**Measurement of capacity **

Capacity is the maximum amount of liquid a container can hold. The concept of capacity begins by helping children understand it in simple terms like, empty, full, half full, half empty etc. An understanding of these concepts would set the stage for understanding the measurement of objects using standardised units.

**Non-standard units of measuring capacity **

Non-standard units of measurement are used in early years of learning, to introduce children to the concept of measuring without them having to read any scales. Reading scales of any kind is a difficult skill in itself, so the idea of non-standard measures is to focus the child on the concept of empty, full, a little empty, before they move onto the next step of measuring using standard units.

To measure capacity, you can give daily life examples like, while cooking rice we add 1 or 2 cups of water. Explaining the child that this is a non-standard way of measuring capacity.

**Standard units to measure capacity**

Just like the way we have units to measure length and weight, we have standard units to measure capacity. Children learn to use standard units of measurement in Grade 2, They learn about different units to measure capacity. They also learn about how to read scales on different instruments which measure capacity. Children also learn about the relationship between units of measurement. They would need to know the following fact:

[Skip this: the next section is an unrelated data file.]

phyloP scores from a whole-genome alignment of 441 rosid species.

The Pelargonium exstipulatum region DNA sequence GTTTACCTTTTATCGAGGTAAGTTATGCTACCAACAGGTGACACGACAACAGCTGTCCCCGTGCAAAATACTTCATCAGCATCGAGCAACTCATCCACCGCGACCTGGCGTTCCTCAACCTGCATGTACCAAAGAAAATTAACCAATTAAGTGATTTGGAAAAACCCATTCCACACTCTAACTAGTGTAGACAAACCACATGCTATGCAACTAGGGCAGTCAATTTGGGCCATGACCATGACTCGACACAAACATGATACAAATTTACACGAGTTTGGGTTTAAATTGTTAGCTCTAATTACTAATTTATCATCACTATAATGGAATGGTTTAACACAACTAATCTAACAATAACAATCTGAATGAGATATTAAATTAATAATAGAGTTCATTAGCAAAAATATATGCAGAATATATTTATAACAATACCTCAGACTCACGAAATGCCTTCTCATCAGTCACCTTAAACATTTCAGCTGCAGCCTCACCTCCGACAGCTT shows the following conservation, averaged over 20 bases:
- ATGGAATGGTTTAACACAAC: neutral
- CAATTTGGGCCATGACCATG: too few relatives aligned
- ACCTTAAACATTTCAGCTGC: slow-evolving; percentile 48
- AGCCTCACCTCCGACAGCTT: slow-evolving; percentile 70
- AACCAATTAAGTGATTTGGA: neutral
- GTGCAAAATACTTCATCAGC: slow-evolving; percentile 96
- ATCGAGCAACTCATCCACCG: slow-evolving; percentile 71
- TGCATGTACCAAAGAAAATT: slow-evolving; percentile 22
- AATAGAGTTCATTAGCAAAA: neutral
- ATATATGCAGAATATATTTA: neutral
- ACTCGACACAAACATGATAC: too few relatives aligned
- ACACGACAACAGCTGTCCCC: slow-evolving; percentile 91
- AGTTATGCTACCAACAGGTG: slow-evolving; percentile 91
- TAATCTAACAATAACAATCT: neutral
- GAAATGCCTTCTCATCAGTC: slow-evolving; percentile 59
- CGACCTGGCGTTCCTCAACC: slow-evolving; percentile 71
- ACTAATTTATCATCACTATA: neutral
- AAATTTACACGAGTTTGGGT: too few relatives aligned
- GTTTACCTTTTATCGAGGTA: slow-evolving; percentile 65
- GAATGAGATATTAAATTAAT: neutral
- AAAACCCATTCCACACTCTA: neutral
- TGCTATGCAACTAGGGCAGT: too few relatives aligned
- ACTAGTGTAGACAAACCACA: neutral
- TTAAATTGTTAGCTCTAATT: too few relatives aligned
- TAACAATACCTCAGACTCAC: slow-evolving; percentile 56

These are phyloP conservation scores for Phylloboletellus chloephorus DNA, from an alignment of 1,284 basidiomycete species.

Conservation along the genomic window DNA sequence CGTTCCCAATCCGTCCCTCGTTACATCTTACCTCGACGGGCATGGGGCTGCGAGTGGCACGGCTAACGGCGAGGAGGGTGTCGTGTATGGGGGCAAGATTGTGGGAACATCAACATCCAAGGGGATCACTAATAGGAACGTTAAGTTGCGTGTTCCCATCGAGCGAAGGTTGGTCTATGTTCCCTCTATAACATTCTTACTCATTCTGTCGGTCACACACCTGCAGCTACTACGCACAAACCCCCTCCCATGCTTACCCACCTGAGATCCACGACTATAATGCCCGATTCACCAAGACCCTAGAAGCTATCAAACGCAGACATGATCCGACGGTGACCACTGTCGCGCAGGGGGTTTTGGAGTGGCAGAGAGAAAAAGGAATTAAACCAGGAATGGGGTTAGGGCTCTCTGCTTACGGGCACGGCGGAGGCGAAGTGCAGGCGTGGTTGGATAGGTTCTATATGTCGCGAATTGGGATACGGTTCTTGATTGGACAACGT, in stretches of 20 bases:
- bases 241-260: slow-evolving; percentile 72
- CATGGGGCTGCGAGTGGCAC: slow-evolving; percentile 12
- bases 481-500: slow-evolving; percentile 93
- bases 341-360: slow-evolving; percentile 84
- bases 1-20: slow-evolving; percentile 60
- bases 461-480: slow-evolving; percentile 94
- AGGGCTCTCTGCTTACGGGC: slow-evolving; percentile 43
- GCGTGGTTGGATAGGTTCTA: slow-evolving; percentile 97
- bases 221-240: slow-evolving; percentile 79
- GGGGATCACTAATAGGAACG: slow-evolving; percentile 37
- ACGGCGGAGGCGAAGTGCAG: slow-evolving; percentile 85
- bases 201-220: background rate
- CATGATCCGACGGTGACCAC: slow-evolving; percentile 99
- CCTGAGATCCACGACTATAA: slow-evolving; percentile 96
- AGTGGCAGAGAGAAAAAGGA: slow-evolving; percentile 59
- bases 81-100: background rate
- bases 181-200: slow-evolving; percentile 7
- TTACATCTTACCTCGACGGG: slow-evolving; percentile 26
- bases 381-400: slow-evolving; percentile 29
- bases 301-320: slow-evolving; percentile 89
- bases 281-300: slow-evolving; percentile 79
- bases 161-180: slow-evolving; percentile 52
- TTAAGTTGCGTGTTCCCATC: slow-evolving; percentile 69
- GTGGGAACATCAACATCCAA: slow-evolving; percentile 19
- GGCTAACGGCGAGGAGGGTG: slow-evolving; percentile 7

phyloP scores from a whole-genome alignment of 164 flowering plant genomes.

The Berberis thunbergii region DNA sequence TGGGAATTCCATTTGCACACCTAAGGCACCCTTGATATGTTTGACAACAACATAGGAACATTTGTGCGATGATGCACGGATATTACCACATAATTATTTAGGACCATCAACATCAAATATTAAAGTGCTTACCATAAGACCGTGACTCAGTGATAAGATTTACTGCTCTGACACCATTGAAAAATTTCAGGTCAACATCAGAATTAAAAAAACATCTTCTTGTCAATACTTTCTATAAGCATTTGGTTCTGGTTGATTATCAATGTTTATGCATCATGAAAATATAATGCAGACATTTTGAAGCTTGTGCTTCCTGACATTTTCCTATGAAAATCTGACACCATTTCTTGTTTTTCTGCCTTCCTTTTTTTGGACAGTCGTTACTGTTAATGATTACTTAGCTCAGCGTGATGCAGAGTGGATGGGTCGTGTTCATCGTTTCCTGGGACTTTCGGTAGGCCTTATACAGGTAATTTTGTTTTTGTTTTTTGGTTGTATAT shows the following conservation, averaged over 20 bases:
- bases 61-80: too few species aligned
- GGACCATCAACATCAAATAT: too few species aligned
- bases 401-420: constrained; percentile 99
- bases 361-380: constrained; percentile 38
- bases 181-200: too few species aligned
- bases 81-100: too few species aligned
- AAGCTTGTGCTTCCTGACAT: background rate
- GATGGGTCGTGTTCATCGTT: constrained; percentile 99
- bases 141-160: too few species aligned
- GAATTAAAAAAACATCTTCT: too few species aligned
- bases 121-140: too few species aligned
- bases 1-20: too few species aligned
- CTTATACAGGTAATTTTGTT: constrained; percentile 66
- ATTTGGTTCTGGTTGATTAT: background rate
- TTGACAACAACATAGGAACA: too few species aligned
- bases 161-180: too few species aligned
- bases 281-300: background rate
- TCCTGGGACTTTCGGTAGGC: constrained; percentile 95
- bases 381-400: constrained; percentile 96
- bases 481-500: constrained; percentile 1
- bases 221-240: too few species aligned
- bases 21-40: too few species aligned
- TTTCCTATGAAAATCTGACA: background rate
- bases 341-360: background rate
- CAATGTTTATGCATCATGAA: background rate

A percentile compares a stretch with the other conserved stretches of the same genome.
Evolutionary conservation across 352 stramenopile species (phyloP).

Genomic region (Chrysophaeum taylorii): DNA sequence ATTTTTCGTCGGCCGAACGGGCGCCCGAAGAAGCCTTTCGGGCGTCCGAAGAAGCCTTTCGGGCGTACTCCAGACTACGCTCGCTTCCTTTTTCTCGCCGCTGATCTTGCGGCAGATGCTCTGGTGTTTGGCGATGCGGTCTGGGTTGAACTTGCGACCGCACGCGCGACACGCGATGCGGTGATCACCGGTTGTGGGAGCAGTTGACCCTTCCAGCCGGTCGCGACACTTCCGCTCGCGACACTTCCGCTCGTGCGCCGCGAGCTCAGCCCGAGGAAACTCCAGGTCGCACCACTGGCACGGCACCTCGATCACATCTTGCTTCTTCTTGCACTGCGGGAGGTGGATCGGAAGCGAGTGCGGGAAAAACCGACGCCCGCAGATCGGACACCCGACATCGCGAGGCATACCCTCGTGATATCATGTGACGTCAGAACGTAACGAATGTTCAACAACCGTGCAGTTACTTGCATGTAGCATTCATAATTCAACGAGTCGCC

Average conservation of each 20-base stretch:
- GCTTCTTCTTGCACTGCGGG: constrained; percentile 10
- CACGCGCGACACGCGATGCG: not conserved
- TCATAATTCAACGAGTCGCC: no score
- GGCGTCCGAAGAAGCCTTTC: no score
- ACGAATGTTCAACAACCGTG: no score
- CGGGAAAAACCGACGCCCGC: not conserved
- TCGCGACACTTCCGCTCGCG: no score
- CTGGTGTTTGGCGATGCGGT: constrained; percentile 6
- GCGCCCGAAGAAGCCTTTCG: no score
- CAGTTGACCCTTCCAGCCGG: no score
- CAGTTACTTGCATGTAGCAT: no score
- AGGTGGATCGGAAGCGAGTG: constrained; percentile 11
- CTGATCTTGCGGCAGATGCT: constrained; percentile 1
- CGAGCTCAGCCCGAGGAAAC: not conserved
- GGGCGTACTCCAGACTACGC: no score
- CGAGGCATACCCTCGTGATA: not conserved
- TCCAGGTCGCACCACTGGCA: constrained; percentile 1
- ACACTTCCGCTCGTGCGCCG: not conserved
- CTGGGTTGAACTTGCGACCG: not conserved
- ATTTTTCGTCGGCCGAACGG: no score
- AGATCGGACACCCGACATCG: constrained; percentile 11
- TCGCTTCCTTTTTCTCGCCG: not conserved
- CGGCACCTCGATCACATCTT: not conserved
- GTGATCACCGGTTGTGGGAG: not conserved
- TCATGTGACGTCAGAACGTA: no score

**Formula**

*1000 millilitres (ml) = 1 litre (l)*

An example showing the capacity of the beaker.

Using this fact, they would be able to convert the capacities. Add and subtract capacities. A thorough understanding of the conversion of units can be built by exposing children to real life situations where measuring converting and figuring out the solution happens.

Children would continue this kind of problem-solving in until Grade 5. They would solve application based problems involving all four operations (addition, subtraction, multiplication and division).

**Tips and tricks **

- Remember that most medicine bottles come with the capacity of a few ml. They are small and generally have a capacity of 50 ml or 100 ml or 200 ml. On the other hand, a much larger-looking bottle is that of drinking water. This is most typically seen in 1-litre size. Using these commonly seen items to anchor the units helps children.